Seattle Seahawks Could Face A Potential Dilemma In This Years Draft?

Published on April 18, 2010 by     

When it comes time to select sixth overall in Thursday’s draft, the Seattle Seahawks could be facing, for the second straight year, an interesting draft-day dilemma.

Draft the sure thing, one of the best players in the draft, or fill an obvious and glaring need?

In all likelihood, this won’t be the case, but what if Nebraska’s Ndamukong Suh or Oklahoma’s Gerald McCoy — the defensive tackles deemed by many as the top two players in the draft — is available when the Seahawks are on the clock? Yes the team has bigger needs than defensive tackle. The team is heading into the draft assuming it won’t have Walter Jones, so left tackle seems the most logical choice at No. 6. And the Seahawks also have desperate need at defensive end and safety, but what if a Pro-Bowl caliber defensive tackle slips to No. 6?

The Seahawks were in a very similar situation last year when Aaron Curry, the player many talent evaluators said was the best in the draft, was available at No. 4. Seattle could have addressed a number of needs — many fans spent last year wishing the Seahawks drafted quarterback Mark Sanchez — but instead they took what looked like the sure thing of the draft.

That decision, however, was made by a general manager, Tim Ruskell, who resigned during the 2009 season. Will new GM John Schneider and new head coach Pete Carroll make a similar decision if it comes up? Maybe not.

While front-office types like to say they want the best available player, Schneider admits that need will factor into their decision making this week.

“We do all of our grading based on our team,” Schneider said. “We don’t grade for the league. We don’t say, ‘We think this is where this guy is going to go and place him there.’ We’ll place him according to where we are with our team, and how they would fit. If we had a solid starter, say we have a solid starter at center, that guy may not get quite as high of a grade as the player if we didn’t have a pick.”

And again, in all likelihood it won’t be a dilemma Seattle has to face, because it’s hard to imagine players of Suh and McCoy’s ability slipping to No. 6. Depending on whom you ask, Suh or McCoy can be called the best player in the draft. Because this is a quarterback-driven league, Oklahoma’s Sam Bradford is expected to go No. 1, but most draft experts think Suh and McCoy will be the next two players selected.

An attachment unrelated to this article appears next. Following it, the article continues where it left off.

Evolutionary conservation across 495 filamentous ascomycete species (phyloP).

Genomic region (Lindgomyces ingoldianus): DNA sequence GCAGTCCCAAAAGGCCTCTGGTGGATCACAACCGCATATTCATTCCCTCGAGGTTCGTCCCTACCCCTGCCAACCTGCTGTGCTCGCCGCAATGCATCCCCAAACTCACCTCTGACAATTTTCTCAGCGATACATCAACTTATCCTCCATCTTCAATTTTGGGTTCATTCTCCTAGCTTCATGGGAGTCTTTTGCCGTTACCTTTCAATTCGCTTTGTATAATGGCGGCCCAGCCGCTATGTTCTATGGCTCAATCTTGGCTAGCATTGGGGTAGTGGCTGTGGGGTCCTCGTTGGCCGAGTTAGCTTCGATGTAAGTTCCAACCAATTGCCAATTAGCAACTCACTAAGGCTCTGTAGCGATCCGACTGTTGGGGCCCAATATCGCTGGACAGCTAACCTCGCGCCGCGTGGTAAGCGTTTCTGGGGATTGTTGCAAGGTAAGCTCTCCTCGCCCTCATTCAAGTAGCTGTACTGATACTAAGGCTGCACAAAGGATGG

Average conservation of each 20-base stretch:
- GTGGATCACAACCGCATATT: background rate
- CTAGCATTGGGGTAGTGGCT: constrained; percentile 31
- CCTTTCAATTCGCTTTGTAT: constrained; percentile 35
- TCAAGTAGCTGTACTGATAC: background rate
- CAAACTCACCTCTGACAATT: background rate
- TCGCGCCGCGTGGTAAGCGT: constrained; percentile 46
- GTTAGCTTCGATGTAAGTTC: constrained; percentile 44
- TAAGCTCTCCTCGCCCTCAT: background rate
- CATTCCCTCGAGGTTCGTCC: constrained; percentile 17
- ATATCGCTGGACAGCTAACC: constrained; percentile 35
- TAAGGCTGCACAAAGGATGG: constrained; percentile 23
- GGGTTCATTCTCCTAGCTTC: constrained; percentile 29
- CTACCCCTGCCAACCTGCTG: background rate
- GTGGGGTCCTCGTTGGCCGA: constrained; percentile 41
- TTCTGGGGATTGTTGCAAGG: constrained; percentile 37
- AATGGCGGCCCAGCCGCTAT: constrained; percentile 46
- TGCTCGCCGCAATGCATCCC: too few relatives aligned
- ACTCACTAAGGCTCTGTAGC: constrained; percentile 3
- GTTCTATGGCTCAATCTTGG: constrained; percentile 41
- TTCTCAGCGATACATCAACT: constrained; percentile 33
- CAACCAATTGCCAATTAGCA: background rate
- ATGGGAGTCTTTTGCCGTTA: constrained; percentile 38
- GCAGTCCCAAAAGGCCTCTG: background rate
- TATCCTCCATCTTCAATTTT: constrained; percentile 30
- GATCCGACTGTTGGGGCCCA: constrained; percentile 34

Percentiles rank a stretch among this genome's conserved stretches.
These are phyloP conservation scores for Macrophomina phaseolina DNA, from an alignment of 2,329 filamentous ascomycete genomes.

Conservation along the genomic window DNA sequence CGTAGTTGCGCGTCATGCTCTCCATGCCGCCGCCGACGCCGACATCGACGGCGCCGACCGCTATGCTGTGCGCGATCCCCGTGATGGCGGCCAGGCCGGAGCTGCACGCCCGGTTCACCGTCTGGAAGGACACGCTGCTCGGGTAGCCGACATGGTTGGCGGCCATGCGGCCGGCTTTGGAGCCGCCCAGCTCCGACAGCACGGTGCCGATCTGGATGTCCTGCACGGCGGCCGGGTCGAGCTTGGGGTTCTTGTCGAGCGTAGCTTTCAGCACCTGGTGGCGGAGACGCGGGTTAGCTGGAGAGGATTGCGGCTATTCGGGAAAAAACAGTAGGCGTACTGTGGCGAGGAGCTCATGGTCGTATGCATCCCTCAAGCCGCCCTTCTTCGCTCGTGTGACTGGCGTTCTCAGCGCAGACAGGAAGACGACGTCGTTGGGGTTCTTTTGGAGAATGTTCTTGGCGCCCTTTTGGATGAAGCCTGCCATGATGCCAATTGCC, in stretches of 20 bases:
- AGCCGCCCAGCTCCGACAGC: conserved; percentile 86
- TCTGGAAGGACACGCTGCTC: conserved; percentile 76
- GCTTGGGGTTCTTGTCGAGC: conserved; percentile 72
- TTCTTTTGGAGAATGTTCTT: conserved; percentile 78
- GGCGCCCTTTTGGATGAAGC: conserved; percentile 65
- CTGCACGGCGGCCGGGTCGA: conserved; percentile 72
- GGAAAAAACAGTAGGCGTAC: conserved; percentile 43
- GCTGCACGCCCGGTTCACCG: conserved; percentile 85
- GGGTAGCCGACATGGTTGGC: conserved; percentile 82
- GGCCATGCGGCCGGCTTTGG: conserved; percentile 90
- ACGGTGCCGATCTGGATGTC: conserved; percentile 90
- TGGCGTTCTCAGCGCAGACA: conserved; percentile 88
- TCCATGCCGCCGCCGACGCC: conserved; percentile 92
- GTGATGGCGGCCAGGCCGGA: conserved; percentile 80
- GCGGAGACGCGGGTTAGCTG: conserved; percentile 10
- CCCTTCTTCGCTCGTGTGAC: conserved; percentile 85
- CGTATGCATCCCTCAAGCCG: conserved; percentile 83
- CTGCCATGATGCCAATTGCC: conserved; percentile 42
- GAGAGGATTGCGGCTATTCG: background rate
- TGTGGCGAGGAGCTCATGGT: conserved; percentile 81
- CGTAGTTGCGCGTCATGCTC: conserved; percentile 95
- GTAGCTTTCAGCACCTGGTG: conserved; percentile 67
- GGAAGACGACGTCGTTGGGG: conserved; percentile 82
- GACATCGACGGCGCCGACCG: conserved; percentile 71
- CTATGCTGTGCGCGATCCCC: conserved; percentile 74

Since quarterbacks are so highly valued, however, the NFL has also become a left tackle driven league — hey somebody’s got to keep those guys safe — so it’s not out of the realm of possibility that Detroit, which took a quarterback No. 1 overall last year, could pass on Suh or McCoy and take a left tackle at No. 2. And depending on what happened after that, it is possible one of those two tackles could still be around at No. 6, though not very likely.

Then what would Seattle do? Some say the Seahawks would have no choice but to take Suh or McCoy if either was available.

“Absolutely (they should),” said Rob Rang, senior draft analyst for NFLDraftScout.com. “And it is a little bit of a need. Even if that wasn’t an area of concern, you have to take one of them, because they’re just too good.”

Suh was a beast as a senior at Nebraska, racking up 12 sacks — an absurd total for an interior lineman — and finished fourth in the Heisman voting. McCoy didn’t put up as gaudy of stats, but some talent evaluators think the two-time All-American could be even better than Suh. Neither appears to come with off-field risks either — before making his NFL millions, Suh has already pledged $2.6 million to Nebraska, and McCoy is constantly praised for his character and leadership skills.

Really, the only risk that seems to come with drafting either of these defensive tackles is the risk of not taking a position of more pressing need. Seattle probably won’t have to make that decision, but if McCoy or Suh is available, need vs. talent will be one of the first decisions the Seahawks new front office will have to make.

“It’s really fun to talk about, ‘We don’t draft by need,’ but you just end up doing it,” Schneider said. “. . . You try to take the best player based on your need.”

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